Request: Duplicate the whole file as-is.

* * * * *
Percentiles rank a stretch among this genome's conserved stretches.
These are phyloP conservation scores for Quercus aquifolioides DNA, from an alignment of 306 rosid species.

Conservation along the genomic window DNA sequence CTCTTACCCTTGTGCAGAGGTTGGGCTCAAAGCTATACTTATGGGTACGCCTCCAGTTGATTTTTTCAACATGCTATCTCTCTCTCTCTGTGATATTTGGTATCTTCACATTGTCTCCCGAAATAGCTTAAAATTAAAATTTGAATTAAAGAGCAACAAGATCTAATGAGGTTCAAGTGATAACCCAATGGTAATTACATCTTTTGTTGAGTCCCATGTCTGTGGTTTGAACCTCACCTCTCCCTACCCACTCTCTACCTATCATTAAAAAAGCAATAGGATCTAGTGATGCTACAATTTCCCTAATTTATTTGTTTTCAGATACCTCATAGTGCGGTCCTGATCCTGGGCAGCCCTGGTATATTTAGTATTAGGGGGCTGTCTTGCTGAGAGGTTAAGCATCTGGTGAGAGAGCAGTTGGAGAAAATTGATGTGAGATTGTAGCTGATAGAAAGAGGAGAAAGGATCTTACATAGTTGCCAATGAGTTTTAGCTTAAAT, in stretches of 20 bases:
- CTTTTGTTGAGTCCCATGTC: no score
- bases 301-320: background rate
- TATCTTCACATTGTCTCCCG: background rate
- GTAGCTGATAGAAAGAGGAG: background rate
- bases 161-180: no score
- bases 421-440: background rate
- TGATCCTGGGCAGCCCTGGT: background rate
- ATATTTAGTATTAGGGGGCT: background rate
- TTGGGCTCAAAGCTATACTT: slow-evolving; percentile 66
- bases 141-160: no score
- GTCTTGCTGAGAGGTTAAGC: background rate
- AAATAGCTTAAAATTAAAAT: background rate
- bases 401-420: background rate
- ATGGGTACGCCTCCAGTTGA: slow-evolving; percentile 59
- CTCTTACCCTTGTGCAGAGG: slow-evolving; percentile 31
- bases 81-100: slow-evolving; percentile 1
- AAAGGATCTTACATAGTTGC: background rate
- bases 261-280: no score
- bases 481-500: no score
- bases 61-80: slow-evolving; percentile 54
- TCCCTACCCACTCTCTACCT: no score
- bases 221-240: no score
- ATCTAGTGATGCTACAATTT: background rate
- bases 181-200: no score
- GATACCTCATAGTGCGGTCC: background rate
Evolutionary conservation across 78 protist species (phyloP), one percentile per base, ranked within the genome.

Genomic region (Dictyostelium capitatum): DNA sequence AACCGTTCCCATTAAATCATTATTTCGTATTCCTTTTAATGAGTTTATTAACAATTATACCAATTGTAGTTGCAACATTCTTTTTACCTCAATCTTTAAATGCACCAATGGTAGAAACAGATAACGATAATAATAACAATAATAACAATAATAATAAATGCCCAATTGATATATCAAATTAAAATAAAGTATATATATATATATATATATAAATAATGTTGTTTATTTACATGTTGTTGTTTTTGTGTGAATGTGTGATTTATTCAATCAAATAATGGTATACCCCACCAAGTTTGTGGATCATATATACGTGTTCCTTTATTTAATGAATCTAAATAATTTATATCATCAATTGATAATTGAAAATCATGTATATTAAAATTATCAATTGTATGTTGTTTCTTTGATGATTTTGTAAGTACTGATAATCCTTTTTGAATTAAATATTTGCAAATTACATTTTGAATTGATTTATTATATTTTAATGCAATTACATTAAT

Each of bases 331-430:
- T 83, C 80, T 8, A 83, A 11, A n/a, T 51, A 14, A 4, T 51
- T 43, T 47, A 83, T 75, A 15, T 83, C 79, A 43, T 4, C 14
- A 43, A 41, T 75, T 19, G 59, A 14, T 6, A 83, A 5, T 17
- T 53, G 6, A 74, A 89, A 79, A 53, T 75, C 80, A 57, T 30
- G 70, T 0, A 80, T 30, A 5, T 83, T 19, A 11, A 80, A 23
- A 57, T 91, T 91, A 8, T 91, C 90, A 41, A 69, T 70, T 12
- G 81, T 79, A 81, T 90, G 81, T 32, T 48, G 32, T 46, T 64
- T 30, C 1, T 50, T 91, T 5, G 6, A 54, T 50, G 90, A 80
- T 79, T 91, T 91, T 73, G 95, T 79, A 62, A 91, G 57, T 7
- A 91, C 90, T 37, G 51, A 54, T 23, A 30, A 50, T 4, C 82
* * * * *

Percentiles rank a stretch among this genome's conserved stretches.
These are phyloP conservation scores for Quercus aquifolioides DNA, from an alignment of 306 rosid species.

Conservation along the genomic window DNA sequence CTCTTACCCTTGTGCAGAGGTTGGGCTCAAAGCTATACTTATGGGTACGCCTCCAGTTGATTTTTTCAACATGCTATCTCTCTCTCTCTGTGATATTTGGTATCTTCACATTGTCTCCCGAAATAGCTTAAAATTAAAATTTGAATTAAAGAGCAACAAGATCTAATGAGGTTCAAGTGATAACCCAATGGTAATTACATCTTTTGTTGAGTCCCATGTCTGTGGTTTGAACCTCACCTCTCCCTACCCACTCTCTACCTATCATTAAAAAAGCAATAGGATCTAGTGATGCTACAATTTCCCTAATTTATTTGTTTTCAGATACCTCATAGTGCGGTCCTGATCCTGGGCAGCCCTGGTATATTTAGTATTAGGGGGCTGTCTTGCTGAGAGGTTAAGCATCTGGTGAGAGAGCAGTTGGAGAAAATTGATGTGAGATTGTAGCTGATAGAAAGAGGAGAAAGGATCTTACATAGTTGCCAATGAGTTTTAGCTTAAAT, in stretches of 20 bases:
- CTTTTGTTGAGTCCCATGTC: no score
- bases 301-320: background rate
- TATCTTCACATTGTCTCCCG: background rate
- GTAGCTGATAGAAAGAGGAG: background rate
- bases 161-180: no score
- bases 421-440: background rate
- TGATCCTGGGCAGCCCTGGT: background rate
- ATATTTAGTATTAGGGGGCT: background rate
- TTGGGCTCAAAGCTATACTT: slow-evolving; percentile 66
- bases 141-160: no score
- GTCTTGCTGAGAGGTTAAGC: background rate
- AAATAGCTTAAAATTAAAAT: background rate
- bases 401-420: background rate
- ATGGGTACGCCTCCAGTTGA: slow-evolving; percentile 59
- CTCTTACCCTTGTGCAGAGG: slow-evolving; percentile 31
- bases 81-100: slow-evolving; percentile 1
- AAAGGATCTTACATAGTTGC: background rate
- bases 261-280: no score
- bases 481-500: no score
- bases 61-80: slow-evolving; percentile 54
- TCCCTACCCACTCTCTACCT: no score
- bases 221-240: no score
- ATCTAGTGATGCTACAATTT: background rate
- bases 181-200: no score
- GATACCTCATAGTGCGGTCC: background rate
Evolutionary conservation across 78 protist species (phyloP), one percentile per base, ranked within the genome.

Genomic region (Dictyostelium capitatum): DNA sequence AACCGTTCCCATTAAATCATTATTTCGTATTCCTTTTAATGAGTTTATTAACAATTATACCAATTGTAGTTGCAACATTCTTTTTACCTCAATCTTTAAATGCACCAATGGTAGAAACAGATAACGATAATAATAACAATAATAACAATAATAATAAATGCCCAATTGATATATCAAATTAAAATAAAGTATATATATATATATATATATAAATAATGTTGTTTATTTACATGTTGTTGTTTTTGTGTGAATGTGTGATTTATTCAATCAAATAATGGTATACCCCACCAAGTTTGTGGATCATATATACGTGTTCCTTTATTTAATGAATCTAAATAATTTATATCATCAATTGATAATTGAAAATCATGTATATTAAAATTATCAATTGTATGTTGTTTCTTTGATGATTTTGTAAGTACTGATAATCCTTTTTGAATTAAATATTTGCAAATTACATTTTGAATTGATTTATTATATTTTAATGCAATTACATTAAT

Each of bases 331-430:
- T 83, C 80, T 8, A 83, A 11, A n/a, T 51, A 14, A 4, T 51
- T 43, T 47, A 83, T 75, A 15, T 83, C 79, A 43, T 4, C 14
- A 43, A 41, T 75, T 19, G 59, A 14, T 6, A 83, A 5, T 17
- T 53, G 6, A 74, A 89, A 79, A 53, T 75, C 80, A 57, T 30
- G 70, T 0, A 80, T 30, A 5, T 83, T 19, A 11, A 80, A 23
- A 57, T 91, T 91, A 8, T 91, C 90, A 41, A 69, T 70, T 12
- G 81, T 79, A 81, T 90, G 81, T 32, T 48, G 32, T 46, T 64
- T 30, C 1, T 50, T 91, T 5, G 6, A 54, T 50, G 90, A 80
- T 79, T 91, T 91, T 73, G 95, T 79, A 62, A 91, G 57, T 7
- A 91, C 90, T 37, G 51, A 54, T 23, A 30, A 50, T 4, C 82